Take the 2-minute tour ×
Stack Overflow is a question and answer site for professional and enthusiast programmers. It's 100% free, no registration required.

just learning as3 for flex. i am trying to do this:

var someNumber:String = "10150125903517628"; //this is the actual number i noticed the issue with

var result:String = String(Number(someNumber) + 1);

I've tried different ways of putting the expression together and no matter what i seem to do the result is always equal to 10150125903517628 rather than 10150125903517629

Anyone have any ideas??! thanks!

share|improve this question
add comment

1 Answer

up vote 10 down vote accepted

All numbers in JavaScript/ActionScript are effectively double-precision IEEE-754 floats. These use a 64-bit binary number to represent your decimal, and have a precision of roughly 16 or 17 decimal digits.

You've run up against the limit of that format with your 17-digit number. The internal binary representation of 10150125903517628 is no different to that of 10150125903517629 which is why you're not seeing any difference when you add 1.

If, however, you add 2 then you will (should?) see the result as 10150125903517630 because that's enough of a "step" that the internal binary representation will change.

share|improve this answer
ok but i want to add 1 to this number, not two. is it possible? different type maybe? thanks! –  toddm Jan 25 '11 at 21:46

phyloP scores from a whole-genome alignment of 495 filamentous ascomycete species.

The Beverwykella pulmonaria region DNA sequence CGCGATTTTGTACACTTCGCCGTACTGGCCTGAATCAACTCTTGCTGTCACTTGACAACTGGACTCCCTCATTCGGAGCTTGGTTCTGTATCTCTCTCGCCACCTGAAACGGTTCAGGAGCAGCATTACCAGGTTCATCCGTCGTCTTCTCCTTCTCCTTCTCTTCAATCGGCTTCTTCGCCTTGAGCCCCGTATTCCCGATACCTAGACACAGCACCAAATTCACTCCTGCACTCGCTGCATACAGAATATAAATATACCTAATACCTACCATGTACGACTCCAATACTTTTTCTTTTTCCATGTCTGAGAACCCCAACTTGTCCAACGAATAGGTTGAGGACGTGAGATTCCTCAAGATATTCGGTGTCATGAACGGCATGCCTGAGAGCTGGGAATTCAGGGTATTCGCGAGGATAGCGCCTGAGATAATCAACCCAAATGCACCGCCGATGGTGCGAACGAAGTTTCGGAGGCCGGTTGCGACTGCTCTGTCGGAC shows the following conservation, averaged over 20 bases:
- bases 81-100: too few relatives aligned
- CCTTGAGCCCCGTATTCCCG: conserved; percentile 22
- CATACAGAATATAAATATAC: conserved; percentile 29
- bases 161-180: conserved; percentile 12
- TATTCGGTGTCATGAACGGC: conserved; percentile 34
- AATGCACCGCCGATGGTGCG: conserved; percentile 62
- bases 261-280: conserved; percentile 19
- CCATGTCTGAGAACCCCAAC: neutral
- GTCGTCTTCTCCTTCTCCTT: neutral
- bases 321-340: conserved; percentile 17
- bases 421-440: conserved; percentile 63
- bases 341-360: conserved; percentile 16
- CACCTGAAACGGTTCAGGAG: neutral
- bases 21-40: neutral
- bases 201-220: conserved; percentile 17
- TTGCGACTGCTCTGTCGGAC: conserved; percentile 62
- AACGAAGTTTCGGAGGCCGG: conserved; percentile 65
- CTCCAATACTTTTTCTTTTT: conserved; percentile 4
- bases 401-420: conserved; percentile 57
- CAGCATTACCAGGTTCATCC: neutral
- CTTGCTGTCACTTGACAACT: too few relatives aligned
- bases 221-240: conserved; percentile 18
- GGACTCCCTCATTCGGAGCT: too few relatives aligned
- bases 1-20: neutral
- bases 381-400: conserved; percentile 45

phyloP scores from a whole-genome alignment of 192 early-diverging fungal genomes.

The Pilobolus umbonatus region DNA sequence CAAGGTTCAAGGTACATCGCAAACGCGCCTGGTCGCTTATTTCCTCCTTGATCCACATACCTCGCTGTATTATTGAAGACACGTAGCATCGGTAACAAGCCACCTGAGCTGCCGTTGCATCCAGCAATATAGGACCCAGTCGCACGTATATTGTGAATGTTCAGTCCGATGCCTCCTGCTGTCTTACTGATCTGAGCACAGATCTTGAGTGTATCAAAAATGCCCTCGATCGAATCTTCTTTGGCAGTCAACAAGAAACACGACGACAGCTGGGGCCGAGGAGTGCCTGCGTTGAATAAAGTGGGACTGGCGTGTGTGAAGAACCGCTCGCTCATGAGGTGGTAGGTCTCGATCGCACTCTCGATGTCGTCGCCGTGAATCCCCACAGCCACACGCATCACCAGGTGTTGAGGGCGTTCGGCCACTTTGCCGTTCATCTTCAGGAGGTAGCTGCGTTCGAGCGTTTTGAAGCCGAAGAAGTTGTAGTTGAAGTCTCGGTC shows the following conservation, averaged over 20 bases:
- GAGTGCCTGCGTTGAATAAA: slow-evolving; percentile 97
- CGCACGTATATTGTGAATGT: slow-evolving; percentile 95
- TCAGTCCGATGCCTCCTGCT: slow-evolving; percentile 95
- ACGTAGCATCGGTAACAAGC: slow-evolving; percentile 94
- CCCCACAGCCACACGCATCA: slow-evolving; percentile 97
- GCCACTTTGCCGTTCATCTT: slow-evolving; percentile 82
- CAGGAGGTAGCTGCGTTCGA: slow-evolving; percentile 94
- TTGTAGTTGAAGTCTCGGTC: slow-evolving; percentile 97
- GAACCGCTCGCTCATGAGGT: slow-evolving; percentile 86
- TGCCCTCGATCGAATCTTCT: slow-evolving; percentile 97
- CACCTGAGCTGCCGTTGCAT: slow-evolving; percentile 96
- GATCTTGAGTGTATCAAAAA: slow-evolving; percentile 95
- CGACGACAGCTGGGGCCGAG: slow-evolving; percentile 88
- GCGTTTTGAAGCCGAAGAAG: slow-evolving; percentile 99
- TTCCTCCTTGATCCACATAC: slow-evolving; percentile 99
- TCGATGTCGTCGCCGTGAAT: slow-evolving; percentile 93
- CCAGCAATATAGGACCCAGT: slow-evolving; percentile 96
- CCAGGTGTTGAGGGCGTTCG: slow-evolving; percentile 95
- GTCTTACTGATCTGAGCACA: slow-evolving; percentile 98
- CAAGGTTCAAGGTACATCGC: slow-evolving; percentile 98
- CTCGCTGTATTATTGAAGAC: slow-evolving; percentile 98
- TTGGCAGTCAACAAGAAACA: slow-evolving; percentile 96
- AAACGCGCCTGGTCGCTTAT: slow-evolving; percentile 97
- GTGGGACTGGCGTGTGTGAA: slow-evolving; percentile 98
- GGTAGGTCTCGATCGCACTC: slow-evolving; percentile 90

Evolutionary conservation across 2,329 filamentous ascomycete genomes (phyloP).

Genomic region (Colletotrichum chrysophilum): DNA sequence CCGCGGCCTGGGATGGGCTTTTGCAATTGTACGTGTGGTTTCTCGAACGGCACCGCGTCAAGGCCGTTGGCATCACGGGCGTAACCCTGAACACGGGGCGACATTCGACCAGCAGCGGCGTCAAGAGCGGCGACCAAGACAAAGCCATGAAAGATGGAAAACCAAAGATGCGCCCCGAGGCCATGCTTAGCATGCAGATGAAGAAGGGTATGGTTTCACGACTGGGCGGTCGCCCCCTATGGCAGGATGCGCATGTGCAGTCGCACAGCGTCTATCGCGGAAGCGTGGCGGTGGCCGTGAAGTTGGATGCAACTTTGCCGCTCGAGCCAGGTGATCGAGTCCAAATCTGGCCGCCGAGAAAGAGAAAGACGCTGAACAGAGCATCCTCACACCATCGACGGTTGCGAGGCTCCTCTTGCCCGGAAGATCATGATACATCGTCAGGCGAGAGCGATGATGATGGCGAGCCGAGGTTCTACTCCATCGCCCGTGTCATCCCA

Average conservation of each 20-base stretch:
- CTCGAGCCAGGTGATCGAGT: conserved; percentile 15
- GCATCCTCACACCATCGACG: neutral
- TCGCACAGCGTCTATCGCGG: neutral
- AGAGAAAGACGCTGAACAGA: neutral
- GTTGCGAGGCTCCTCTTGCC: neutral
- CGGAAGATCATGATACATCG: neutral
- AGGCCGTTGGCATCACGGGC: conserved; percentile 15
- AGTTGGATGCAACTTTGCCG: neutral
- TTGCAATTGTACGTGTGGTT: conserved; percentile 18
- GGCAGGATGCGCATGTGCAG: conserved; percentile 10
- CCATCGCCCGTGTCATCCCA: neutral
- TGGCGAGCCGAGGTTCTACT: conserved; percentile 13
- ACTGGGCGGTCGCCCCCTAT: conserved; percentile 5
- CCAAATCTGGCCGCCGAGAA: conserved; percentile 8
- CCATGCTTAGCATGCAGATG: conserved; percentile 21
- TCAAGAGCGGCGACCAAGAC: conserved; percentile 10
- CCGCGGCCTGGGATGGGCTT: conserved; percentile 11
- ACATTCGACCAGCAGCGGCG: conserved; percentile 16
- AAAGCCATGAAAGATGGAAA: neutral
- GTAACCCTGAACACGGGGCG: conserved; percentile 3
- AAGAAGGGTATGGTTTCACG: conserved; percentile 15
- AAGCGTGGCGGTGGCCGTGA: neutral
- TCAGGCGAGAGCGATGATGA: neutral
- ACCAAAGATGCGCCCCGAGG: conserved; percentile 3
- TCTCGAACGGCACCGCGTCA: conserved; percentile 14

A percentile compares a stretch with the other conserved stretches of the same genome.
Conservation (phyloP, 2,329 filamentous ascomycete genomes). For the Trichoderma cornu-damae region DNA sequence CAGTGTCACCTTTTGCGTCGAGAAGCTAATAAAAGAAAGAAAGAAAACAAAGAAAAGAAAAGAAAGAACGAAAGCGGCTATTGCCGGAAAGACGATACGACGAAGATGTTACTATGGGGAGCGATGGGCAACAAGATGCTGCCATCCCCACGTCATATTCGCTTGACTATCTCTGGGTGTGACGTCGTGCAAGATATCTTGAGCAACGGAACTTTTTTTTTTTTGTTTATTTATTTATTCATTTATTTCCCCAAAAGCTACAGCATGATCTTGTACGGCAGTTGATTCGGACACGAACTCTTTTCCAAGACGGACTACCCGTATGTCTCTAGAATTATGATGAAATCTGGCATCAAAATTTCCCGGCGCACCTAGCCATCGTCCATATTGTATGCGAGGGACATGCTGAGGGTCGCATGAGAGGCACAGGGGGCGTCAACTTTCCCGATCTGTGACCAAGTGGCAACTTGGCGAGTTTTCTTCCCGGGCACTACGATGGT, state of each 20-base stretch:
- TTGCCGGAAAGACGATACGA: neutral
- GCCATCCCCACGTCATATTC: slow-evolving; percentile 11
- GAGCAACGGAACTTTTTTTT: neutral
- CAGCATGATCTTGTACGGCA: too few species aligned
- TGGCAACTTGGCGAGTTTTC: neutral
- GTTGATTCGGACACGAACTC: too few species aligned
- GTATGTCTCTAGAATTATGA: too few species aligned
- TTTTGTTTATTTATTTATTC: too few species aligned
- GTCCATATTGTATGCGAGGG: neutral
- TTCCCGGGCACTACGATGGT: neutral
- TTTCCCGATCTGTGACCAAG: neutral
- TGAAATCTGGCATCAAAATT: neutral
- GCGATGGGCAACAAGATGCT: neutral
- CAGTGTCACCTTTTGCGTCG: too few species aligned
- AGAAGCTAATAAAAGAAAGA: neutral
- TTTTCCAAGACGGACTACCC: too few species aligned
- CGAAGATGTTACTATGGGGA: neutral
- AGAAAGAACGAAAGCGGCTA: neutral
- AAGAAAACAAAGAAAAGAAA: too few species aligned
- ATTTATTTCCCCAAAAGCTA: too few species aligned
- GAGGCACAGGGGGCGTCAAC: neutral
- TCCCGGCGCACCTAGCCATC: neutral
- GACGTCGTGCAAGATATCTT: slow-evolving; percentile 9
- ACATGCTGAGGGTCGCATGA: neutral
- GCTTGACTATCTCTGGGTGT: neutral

@toddm: Nope, can't be done without some custom code. As I said, all JS/AS numbers are 64-bit IEEE-754 floats, and 10150125903517628 and 10150125903517629 are the same number in that representation. You could check out one of the available BigInteger libraries. For example, jsbn: www-cs-students.stanford.edu/~tjw/jsbn –  LukeH Jan 25 '11 at 23:26
Ran LukeH's answer in as3term, works. Heres the screenshot: img715.imageshack.us/img715/1516/17digitnumber.jpg –  Brian Bishop Jan 26 '11 at 10:16
thanks Luke, i grabbed one of the many libraries out there to do this kind of addition and it's working fine. –  toddm Jan 27 '11 at 15:58
add comment

Your Answer


By posting your answer, you agree to the privacy policy and terms of service.

Not the answer you're looking for? Browse other questions tagged or ask your own question.